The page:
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Tips for parents

If you are a parent of a teenager, driving test day brings a lot of excitement and usually a demotion from unpaid-taxi driver to nervous parent seeing them get out on the road on their own for the first time. But you need not worry too much, helping them to stay safe on the roads is easier than it seems. Here are some handy tips for parents, to help your children pass their driving test!

Make sure they take plenty of lessons – taking plenty of driving lessons is one of the keys to confidence behind the wheel and being confident you are in control of your vehicle is one of the ways for your child to become a safer driver. Practice makes perfect!

Do some practice with them at home – if you want to, you can also do some practice with them in your own car with you as a passenger (make sure you take out learner driver insurance too though). The extra practice will help them to master what they have learned in their lessons and get the confidence they need to pass their driving test.

Help them to learn the highway code – there are plenty of online resources to help them with their highway code and you can even do practice theory tests on the Government website. This will not only help them to pass their theory test and get well on the way to their practical, but it will also help them to feel more confident navigating the roads behind the wheel.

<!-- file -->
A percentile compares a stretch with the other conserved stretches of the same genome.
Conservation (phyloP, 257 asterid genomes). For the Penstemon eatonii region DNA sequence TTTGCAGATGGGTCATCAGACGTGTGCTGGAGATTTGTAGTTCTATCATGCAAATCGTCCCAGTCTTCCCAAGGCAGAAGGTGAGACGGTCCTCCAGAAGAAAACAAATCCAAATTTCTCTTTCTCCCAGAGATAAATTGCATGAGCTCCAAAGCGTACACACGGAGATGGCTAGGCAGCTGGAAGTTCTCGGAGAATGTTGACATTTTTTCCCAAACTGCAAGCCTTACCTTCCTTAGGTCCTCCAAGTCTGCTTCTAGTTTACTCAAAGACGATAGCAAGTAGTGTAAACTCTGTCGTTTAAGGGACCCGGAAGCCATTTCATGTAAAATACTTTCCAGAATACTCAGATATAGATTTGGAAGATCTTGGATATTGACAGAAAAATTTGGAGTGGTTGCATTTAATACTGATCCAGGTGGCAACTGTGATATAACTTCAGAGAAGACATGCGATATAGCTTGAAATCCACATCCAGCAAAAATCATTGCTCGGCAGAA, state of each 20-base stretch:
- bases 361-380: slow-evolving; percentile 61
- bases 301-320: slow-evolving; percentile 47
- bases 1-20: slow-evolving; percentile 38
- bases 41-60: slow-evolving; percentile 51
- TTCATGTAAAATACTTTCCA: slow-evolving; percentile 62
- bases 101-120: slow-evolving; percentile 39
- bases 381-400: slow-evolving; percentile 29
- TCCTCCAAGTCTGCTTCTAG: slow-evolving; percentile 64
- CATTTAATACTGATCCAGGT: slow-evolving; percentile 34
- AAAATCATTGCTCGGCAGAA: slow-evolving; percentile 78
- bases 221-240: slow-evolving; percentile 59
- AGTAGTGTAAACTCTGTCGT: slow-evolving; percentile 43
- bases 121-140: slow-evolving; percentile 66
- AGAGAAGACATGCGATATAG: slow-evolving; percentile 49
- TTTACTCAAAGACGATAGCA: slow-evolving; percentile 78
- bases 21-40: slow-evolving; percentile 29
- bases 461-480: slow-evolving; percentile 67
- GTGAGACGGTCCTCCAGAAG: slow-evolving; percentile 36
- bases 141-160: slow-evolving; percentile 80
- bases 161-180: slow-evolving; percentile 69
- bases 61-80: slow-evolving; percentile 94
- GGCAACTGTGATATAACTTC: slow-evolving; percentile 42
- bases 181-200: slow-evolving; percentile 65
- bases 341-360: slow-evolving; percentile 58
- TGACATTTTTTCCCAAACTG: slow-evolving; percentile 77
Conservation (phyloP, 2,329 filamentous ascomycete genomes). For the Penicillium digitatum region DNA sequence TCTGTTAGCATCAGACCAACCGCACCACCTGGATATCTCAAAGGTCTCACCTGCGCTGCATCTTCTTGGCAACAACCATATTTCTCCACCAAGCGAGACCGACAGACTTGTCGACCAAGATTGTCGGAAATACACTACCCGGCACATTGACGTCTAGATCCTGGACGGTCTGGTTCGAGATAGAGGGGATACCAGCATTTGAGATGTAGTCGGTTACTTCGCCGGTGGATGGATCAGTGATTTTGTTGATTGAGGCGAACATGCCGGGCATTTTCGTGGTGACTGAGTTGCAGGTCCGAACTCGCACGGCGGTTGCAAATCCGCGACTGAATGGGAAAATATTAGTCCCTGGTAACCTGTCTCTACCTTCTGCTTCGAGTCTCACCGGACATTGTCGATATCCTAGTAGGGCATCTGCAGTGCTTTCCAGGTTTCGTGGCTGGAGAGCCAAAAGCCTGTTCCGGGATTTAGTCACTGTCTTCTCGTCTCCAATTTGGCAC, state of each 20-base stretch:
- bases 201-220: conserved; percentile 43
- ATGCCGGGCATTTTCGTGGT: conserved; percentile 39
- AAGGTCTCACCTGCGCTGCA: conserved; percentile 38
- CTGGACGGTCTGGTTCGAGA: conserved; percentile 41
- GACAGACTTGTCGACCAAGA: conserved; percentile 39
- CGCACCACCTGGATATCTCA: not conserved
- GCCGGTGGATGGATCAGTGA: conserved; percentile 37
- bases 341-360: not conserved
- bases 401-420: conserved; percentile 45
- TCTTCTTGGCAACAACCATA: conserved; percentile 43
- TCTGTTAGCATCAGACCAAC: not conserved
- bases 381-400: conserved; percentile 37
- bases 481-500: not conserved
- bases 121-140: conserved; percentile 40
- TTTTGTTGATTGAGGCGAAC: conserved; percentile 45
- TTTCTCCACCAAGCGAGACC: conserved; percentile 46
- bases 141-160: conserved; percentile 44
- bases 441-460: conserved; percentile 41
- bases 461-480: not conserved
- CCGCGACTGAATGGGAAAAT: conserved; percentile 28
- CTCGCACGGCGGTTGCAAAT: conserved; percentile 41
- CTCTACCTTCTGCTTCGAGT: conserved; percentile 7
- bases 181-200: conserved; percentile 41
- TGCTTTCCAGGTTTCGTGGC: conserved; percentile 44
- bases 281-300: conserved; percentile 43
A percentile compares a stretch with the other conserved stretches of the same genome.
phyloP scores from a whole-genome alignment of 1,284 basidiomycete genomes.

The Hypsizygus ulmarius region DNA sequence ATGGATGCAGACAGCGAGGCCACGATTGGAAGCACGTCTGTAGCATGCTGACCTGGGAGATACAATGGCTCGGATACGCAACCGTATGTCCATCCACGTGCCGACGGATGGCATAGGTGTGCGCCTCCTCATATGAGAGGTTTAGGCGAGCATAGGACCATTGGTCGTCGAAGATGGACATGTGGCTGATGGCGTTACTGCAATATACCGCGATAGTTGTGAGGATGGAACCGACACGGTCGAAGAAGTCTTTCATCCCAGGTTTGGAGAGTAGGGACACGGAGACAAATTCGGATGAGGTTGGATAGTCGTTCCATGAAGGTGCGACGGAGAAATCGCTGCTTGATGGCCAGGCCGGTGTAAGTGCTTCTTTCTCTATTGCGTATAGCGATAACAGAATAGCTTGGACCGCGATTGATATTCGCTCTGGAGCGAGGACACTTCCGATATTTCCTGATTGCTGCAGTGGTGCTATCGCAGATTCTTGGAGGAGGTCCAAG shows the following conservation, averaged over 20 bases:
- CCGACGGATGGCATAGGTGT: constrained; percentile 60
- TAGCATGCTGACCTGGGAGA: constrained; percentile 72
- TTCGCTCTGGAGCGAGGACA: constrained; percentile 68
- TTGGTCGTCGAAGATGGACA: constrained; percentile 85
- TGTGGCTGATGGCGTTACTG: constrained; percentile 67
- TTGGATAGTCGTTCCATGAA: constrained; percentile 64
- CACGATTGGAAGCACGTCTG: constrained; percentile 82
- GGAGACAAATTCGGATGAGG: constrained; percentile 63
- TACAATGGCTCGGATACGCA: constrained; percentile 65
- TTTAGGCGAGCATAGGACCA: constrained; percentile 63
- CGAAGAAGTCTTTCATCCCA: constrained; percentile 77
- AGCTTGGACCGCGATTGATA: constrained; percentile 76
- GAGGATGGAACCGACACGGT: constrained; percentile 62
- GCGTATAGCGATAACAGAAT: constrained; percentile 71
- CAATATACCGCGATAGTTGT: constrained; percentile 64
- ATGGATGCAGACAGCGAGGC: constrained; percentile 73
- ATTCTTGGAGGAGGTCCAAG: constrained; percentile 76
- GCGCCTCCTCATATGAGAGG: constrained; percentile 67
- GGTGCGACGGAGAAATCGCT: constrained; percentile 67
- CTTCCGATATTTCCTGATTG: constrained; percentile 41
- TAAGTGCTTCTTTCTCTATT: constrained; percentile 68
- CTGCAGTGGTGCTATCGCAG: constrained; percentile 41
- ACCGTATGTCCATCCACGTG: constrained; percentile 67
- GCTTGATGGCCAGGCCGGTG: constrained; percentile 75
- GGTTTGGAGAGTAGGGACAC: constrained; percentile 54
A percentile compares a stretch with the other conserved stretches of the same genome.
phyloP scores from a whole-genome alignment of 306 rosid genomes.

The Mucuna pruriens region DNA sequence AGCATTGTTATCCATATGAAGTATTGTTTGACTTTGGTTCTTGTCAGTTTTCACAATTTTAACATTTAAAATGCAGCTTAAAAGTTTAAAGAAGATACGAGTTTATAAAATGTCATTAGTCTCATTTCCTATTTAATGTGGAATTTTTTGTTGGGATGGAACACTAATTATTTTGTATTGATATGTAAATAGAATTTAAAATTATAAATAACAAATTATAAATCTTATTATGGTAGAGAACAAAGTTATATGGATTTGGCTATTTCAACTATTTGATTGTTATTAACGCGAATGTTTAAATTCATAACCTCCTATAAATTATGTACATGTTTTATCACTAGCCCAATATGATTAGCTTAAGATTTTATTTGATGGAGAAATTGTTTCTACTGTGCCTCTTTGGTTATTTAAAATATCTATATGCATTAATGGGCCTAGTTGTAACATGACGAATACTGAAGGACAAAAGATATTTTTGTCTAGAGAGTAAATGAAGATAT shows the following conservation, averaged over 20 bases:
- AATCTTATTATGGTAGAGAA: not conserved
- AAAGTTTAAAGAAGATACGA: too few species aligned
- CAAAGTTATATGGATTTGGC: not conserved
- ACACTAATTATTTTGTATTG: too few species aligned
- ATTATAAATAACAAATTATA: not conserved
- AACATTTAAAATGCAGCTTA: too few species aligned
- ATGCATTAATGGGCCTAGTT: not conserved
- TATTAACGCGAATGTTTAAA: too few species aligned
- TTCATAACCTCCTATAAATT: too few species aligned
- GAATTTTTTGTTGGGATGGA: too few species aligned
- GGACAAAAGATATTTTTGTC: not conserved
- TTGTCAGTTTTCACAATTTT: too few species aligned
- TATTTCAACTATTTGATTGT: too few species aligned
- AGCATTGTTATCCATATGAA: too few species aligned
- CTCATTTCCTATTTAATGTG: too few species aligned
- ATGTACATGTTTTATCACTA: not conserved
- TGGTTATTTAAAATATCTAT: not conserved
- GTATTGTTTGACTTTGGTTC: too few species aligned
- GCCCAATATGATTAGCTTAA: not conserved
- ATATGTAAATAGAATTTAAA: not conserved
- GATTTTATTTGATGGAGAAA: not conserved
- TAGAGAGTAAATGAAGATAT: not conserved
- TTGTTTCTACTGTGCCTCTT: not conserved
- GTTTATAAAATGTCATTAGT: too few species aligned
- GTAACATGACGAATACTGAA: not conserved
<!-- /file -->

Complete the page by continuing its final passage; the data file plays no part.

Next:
Help them understand difficult manoeuvres while you are behind the wheel – they will learn a lot of their driving knowledge when they are a passenger in your car. So, help them to understand which lane you should be in on a roundabout, and once you have done that a few times, you can always quiz them while you are out on the road.

 Help them manage their test-day jitters – the pressure of passing your driving test can be a lot for young people to cope with, especially if it is something they have been waiting to do for a while. Help them to stay calm by making sure they have eaten something or maybe play some music to help distract them. It is also a lot less pressure if most people do not know they are booked in for their test, to help ease the disappointment if they fail. Though failing the first time is nothing to worry about, studies show that second or third-time passers might be safer drivers!